It Takes a Village: How the Catholic Education Foundation Empowers Educational Dreams
Across the nation, 1000s of children want to attend Catholic schools but many don’t have the necessary resources to do so. One organization in Kansas City, however, has made it their mission to help those students realize their dreams.
The Catholic Education Foundation (CEF) began in 1997 to support the under-resourced Catholic schools in the Archdiocese of Kansas City in Kansas. Ultimately, the goal of CEF is to ensure that any family seeking a high-quality, college-preparatory education for their children is able to do so regardless of financial circumstances. To accomplish this, CEF provides scholarships for low-income children to attend Catholic elementary (K-8) and high schools. There is NO requirement that the student is Catholic to attend the school or receive assistance.
Since 2006, CEF has distributed $13.3 million in scholarship funding and now invests more than $2 million annually back into quality Catholic college-preparatory education.
The Benefits of a Catholic Education
The academic outcomes for the students CEF serves are significant:
- 7% of students at the CEF high school graduate (compared to just 70% of students at the neighborhood high school three blocks away).
- 97% of graduates at the CEF high school enroll in college (compared to fewer than 40% of their peers at the neighborhood school).
In addition, Catholic school graduates are more civically engaged, more likely to vote, more tolerant of diverse views, and more committed to service as adults. Research shows that they’re also more likely to pray daily, attend church more often, retain a Catholic identity as an adult, and donate more to the Church.
Ways the CEF Fundraises
CEF has 14 revenue streams, including an annual gala called Gaudeamus (“Let us rejoice”). Gaudeamus brings together more than 1,500 guests each fall for a celebration of Catholic education, and typically raises more than $1 million annually for scholarships.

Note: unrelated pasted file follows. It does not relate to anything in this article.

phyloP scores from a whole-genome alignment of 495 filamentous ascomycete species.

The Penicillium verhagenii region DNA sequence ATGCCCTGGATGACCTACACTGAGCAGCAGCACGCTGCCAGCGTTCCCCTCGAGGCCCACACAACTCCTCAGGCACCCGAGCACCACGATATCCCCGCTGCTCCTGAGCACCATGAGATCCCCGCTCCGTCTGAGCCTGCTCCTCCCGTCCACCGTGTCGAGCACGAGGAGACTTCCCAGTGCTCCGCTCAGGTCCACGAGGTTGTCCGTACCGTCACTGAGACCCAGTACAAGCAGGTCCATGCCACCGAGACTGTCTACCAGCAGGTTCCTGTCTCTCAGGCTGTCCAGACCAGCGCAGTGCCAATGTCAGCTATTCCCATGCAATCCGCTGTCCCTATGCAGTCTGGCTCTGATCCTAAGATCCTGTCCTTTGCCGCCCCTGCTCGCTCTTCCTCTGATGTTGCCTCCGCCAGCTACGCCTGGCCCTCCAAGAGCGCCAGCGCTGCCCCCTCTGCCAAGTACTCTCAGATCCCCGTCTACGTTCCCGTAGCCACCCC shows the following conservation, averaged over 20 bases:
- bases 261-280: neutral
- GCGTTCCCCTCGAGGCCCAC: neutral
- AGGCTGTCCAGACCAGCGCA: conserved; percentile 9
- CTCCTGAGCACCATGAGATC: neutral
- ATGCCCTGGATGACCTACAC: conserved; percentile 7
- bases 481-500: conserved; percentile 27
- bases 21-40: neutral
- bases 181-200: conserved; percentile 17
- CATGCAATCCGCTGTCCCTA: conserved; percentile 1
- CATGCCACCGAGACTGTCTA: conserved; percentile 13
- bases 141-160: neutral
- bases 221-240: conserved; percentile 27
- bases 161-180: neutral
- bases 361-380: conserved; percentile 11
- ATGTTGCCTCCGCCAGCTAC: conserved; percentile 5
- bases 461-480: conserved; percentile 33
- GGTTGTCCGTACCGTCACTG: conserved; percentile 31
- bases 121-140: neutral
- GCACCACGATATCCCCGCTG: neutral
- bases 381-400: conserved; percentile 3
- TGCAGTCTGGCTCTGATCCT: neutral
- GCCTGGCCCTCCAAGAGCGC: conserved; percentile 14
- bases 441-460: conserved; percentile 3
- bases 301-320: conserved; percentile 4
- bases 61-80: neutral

CEF also has a young professionals group, the CEF Futures Committee, that hosts fundraisers for CEF scholarships. The Futures’ signature event is an annual art auction at Boulevard Brewery in February, which sells out every year. The Futures Committee also hosts “Cocktails for a Cause” in the spring to benefit CEF scholarships.
Other revenue streams for CEF scholarships include individual giving, grants, corporate support, gifts from parishes and schools, endowment revenue, planned giving and peer-to-peer fundraising.
Fundraising challenges and how to overcome them
The greatest challenge is to close the gap between the resources currently available and the number of children in poverty seeking scholarship assistance to attend a CEF school. Since 2007, CEF has more than tripled its annual scholarship awards, from $612,000 in 2007 to more than $2.2 million this year. Despite this, there are 495 additional students who would like to enroll in a CEF school but cannot do so without additional scholarship support.